Kelly Niccolls

Kelly NiccollsKelly Niccolls has been an educator since 2006. She began her career teaching in Southern California and has helped schools and systems reimagine teaching and learning as both a teacher and a school administrator. Kelly is currently a learning design manager at Getting Smart. She earned her program administrator certification from the Danforth program in 2016 and received her Ed.D. from the UW Leadership for Learning program in 2021. Kelly is a Deeper Learning Equity Fellow, driven by the relentless belief in the possibility of social justice within education systems. She focuses her education leadership on reimagining structures for teaching and learning in order to empower all students for the future. Her current work is centered on leadership development, capacity building, shifting schools for 21st century learning needs and inspiring new and veteran leaders. Primarily motivated by work that keeps equity at its core, Kelly is always working to better liberate and empower learners.

Jennifer Rose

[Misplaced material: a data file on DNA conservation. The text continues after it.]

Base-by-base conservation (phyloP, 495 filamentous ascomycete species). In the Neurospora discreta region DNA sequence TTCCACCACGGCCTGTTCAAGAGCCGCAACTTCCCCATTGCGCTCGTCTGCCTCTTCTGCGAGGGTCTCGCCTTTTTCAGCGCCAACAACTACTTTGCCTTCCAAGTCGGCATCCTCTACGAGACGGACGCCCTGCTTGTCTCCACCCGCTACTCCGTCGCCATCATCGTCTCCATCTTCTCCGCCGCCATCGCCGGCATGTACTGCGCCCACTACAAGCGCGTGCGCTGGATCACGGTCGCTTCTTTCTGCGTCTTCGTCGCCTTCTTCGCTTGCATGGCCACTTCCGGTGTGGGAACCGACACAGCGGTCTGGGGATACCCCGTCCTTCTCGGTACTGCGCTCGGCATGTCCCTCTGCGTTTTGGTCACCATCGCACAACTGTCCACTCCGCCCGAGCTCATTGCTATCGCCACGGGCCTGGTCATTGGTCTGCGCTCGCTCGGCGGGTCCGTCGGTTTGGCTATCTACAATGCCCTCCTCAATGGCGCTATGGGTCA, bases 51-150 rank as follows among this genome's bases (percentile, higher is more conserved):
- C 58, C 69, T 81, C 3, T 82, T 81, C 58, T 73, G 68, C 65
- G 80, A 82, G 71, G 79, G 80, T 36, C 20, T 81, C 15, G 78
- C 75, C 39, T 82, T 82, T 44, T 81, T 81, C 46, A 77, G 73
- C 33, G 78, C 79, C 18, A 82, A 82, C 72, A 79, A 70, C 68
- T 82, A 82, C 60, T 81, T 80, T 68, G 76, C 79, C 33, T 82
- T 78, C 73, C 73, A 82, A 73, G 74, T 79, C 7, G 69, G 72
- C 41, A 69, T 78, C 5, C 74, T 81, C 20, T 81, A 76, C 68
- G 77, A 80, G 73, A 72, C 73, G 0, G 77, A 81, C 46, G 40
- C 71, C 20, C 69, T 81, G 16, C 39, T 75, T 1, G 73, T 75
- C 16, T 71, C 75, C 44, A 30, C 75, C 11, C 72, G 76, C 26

Jen RoseJen Rose has been an educator for more than two decades. She is currently the Director of Teaching and Learning in the Lake Washington School District. Previously, she served as principal at the International School in Bellevue, principal at Medina Elementary, and as an assistant principal at Sammamish High School. She is deeply interested in developing, supporting, and empowering leadership capacity and instructional strengths in all stakeholders in public education. Rose has served in additional leadership roles in the region, including multiple roles for the Association of Washington State Principals, as an Instructional Criteria Framework Specialist for the Center for Strengthening the Teaching Profession, and as a consultant for professional learning for multiple school districts through work with OSPI. Rose earned her doctorate from the UW Leadership for Learning program in 2012. In 2014, she received the UCEA Excellence in Educational Leadership Award. Rose received her administrative credentials from the Danforth program in 2003 and has stayed engaged in the program since that time.